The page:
Jamaica’s climate policy gets Cabinet approval
After more than two years of work, Jamaica's Climate Change Frame-work Policy and Action Plan has received the Cabinet stamp of approval, paving the way for its submission to Parliament later this month.
"The process hasn't ended. It [the policy document] is still to be tabled in Parliament, but we have reached a very far way," revealed Gillian Guthrie, senior director of Environment and Risk Management at the Ministry of Water, Land, Environment, and Climate Change.
"Cabinet has approved it, but they have asked us to do some additions to it. The next step is to make those amendments as per Cabinet instructions, and then to take it to Parliament," she added.
Guthrie would not divulge the stipulated additions.
Meanwhile, the policy framework and action plan, which has been the subject of much public consultation, has as its objectives:
n To mainstream climate change considerations into sectoral and financial planning and build the capacity of sectors to develop and implement their own climate change adaptation and mitigation plans;
n To support the institutions responsible for research and data collection at the national level on climate change impacts to Jamaica to improve decision-making and prioritisation of sectoral action planning; and
n To improve communication of climate change impacts so that decision-makers and the general public will be better informed.
As such, it provides for, among other things, a range of adjusted institutional arrangements, some of which have already been actioned. These include the establishment of a Climate Change Division, which is now up and running, and a network focal points comprising representatives from some 27 ministries and agencies of Government.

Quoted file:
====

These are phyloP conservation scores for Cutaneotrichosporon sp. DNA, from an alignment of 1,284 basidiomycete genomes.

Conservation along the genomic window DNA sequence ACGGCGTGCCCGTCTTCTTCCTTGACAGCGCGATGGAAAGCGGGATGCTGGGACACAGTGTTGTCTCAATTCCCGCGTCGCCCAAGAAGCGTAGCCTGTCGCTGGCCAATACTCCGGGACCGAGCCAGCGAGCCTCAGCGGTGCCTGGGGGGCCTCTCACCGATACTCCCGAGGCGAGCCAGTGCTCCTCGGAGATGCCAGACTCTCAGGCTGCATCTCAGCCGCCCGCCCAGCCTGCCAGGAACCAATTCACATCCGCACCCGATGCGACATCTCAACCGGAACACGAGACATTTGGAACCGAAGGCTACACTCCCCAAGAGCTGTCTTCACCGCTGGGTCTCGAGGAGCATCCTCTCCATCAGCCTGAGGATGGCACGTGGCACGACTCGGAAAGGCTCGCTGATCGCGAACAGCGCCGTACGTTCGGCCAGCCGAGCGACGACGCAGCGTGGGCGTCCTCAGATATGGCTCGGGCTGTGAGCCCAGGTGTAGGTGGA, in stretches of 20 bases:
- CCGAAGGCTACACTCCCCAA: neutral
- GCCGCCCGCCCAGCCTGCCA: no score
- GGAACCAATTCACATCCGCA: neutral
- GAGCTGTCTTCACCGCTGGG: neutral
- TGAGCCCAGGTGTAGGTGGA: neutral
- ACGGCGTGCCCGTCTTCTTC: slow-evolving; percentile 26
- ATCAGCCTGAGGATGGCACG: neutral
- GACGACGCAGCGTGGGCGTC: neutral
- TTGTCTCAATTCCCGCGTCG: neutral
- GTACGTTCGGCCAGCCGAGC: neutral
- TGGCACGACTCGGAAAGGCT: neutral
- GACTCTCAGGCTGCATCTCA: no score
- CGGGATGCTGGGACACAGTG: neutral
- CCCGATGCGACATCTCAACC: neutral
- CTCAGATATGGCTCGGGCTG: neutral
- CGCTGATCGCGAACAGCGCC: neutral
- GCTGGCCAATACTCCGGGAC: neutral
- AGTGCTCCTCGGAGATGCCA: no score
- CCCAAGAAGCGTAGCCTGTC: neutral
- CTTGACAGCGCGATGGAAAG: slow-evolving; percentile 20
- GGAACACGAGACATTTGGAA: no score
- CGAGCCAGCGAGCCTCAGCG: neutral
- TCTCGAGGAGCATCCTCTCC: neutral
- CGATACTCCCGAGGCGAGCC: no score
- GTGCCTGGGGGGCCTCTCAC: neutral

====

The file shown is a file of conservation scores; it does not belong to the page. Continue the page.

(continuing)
It also prescribes, according to the 2013 Green Paper submitted to Cabinet:
n The development of research, technology, training, and knowledge management;
n The promotion of consultative processes to improve public participation in mitigation and adaptation measures; and
n A set of principles to govern actions towards a secure climate future for Jamaica.
Those principles include sustainable use of natural resources; a multi-sectoral approach to climate change; public participation and collaboration; a precautionary approach; transparency and accountability; and best science.
"What it [the policy] will allow for is a coordinated and integrated approach to climate change," Guthrie told The Gleaner last week.
"It will allow for all stakeholders to participate and for more focused attention on climate change ... It is the pulling together of the institutional and legislative for a more cohesive approach to climate change," she added.
Jamaica, like other small island developing states of the Caribbean, is among the world's most vulnerable to climate impacts, which range from sea level rise and the associated loss of coastal livelihoods to more frequent and/or extreme weather events and the associated loss of lives and property.